Ugandan Parliament recently passed an amendment in the computer misuse act that was enacted way back in 2013.
The Computer Misuse Act 2022
After seeking leave of Parliament, Muhammad Nsereko, the Kampala Central Member of Parliament drafted a private member’s bill seeking amendments in the computer misuse act of 2013. he later presented his repugnant’ that was hastily debated and passed by the country’s parliament and forwarded to the 37 years ruler of the 60 years independent land locked Uganda. The president assented to it and it is now a law in the penal code of the country.
Some of the ridiculous clauses of the law
A person who uses social media to publish, distribute or share information prohibited under the laws of Uganda, or using a disguised or false identity, commits an offence,” states the new law.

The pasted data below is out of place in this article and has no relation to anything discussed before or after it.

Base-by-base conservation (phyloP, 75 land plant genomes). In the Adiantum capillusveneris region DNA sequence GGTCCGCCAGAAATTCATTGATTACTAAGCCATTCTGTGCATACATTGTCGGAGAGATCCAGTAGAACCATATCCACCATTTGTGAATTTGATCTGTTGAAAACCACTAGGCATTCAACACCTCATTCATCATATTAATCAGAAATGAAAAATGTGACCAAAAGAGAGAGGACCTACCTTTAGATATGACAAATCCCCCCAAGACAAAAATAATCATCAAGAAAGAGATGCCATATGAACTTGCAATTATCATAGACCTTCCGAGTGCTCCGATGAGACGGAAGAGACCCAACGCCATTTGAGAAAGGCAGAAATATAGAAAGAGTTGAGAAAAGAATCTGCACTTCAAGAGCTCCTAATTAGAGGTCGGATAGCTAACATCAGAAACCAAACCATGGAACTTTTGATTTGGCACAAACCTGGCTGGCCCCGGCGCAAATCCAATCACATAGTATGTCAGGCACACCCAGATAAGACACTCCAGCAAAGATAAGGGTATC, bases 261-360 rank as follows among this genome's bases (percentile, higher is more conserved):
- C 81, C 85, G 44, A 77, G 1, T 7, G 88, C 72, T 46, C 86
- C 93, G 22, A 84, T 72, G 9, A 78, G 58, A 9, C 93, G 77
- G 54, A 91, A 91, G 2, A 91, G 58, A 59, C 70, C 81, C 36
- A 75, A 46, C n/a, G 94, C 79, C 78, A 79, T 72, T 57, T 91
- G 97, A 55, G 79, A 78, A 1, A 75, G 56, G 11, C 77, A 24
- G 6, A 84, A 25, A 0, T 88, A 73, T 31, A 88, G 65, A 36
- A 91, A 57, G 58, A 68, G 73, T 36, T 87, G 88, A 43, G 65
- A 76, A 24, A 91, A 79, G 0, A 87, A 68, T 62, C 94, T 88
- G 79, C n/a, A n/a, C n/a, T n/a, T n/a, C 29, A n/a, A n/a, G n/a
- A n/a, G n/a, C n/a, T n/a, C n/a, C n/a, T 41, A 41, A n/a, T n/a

The law also penalises “recording of a person’s voice or video without permission, or unauthorised access to their personal information”. Human rights activists and journalists have described this as dangerous as it would interfere with journalism and collection of evidence for the prosecution in a case of bribery or any crime committed.
Amnesty International (AI) has since called for the scrapping of what they called “draconian law aimed at suppressing freedom of expression online.”
“This piece of legislation threatens the right to freedom of expression online, including the right to receive and impart information, on the pretext of outlawing unsolicited, false, malicious, hateful, and unwarranted information. It is designed to deliberately target critics of government and it will be used to silence dissent and prevent people from speaking out” Muleya Mwananyanda, AI’s Director for East and Southern Africa said in a statement released recently.